Waves, dispersion, group speed

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  • #27
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[tex]f(x-\omega_0 't)=e^0 \int _{-\infty} ^{+\infty} e^{ik(x-\omega_0 't-0)}=\int _{-\infty} ^{+\infty} e^{ik(x-\omega_0 't)}[/tex]
the required term
 
  • #28
quasar987
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Huuuh? I know that. I'm asking about the term

[tex]e^{ik_0\omega_0't}[/tex]

Where did it disapear to in the step between equation 12 and the equation right before it?
 
  • #29
quasar987
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Seriously, is it a mistake in the pdf file?
 
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It could be incoorporated in the function g, I don't know if they introduced it earlier. But my guess is that g(x)=f(x,t=0) so that it is a typo

The second 'x' in the equation should be [itex] \omega _0 '[/itex]. Which is an understandable error as k and x often go side by side in such formula.
 
  • #31
quasar987
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I should have added the first part of the "tutorial" too so you see what is g(x) and can actually do the calculations involving equ.2 and 4 to get to equ.12. here it is:

https://www.physicsforums.com/attachment.php?attachmentid=3928

Personally, I see no mistake up to equ. 12 where the exponential term just dispears. It can't have been "incorporated" in g(x), that'd make no sense.
 
  • #32
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quasar987 said:
I should have added the first part of the "tutorial" too so you see what is g(x) and can actually do the calculations involving equ.2 and 4 to get to equ.12. here it is:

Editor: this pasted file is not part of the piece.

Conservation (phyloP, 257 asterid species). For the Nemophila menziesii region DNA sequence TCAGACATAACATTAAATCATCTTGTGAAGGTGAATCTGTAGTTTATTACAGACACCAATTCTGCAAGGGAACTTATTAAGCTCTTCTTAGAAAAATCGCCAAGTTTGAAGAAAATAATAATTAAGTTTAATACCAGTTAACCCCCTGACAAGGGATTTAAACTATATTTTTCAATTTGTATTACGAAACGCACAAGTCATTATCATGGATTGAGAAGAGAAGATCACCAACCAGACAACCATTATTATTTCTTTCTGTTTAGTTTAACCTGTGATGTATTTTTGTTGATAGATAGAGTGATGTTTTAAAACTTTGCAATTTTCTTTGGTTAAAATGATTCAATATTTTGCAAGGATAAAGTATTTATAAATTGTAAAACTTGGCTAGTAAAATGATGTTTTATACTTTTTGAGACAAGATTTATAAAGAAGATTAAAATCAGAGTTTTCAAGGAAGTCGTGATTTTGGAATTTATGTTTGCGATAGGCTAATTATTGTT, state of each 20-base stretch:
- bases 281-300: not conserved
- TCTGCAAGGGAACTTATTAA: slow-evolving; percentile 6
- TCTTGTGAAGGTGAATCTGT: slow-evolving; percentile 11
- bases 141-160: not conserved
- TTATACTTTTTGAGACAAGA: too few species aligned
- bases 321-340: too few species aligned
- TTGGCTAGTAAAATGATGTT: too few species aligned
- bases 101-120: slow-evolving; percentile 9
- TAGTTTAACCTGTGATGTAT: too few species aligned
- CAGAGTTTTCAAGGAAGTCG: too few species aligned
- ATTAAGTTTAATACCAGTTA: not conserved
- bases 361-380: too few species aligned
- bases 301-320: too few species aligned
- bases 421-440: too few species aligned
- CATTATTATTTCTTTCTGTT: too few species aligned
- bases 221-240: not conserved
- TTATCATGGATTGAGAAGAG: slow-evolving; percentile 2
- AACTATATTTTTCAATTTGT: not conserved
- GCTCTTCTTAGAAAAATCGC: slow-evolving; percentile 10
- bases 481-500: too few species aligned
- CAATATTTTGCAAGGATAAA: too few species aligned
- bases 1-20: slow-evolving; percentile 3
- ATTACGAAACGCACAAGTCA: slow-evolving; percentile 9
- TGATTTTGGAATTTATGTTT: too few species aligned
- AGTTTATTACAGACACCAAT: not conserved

https://www.physicsforums.com/attachment.php?attachmentid=3928
Aha...if that is the definition of g, it exactly accounts for eq 12.

Personally, I see no mistake up to equ. 12 where the exponential term just dispears. It can't have been "incorporated" in g(x), that'd make no sense.
It does, and it is...

[tex]g(x-\omega '_0 t) e^{i(k_0 x -\omega _0 t)} = f(x-\omega '_0 t,0) e^{ik_0 (\omega '_0 -x)} e^{i(k_0 x -\omega _0 t)}[/tex]

where you see two terms cancel and the result is the given equation.
 
  • #33
quasar987
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OOOOOOOOOOOOOOOOOOOOOOOH. My mistake was that I though

[tex]f(x, 0) = g(x)e^{ik_0x} \ \ \Rightarrow \ \ f(x-\omega_0't,0) = g(x-\omega_0't)e^{ik_0x}[/tex]

I forgot to substitute the x for [itex]x-\omega_0't[/itex] in the exponential! :yuck:

thx willem.
 
  • #34
quasar987
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I heard that wave packets are important in QM. 2 questions:

1) How important? Do they arise very often?

2) Are the notion of group velocity and dispersion important for quantum mechanical wave packets? I would guess that 'no', since the waves are probabilistic and not physical, so they don't propagate in a medium that we could call "dispersive".
 
  • #35
Galileo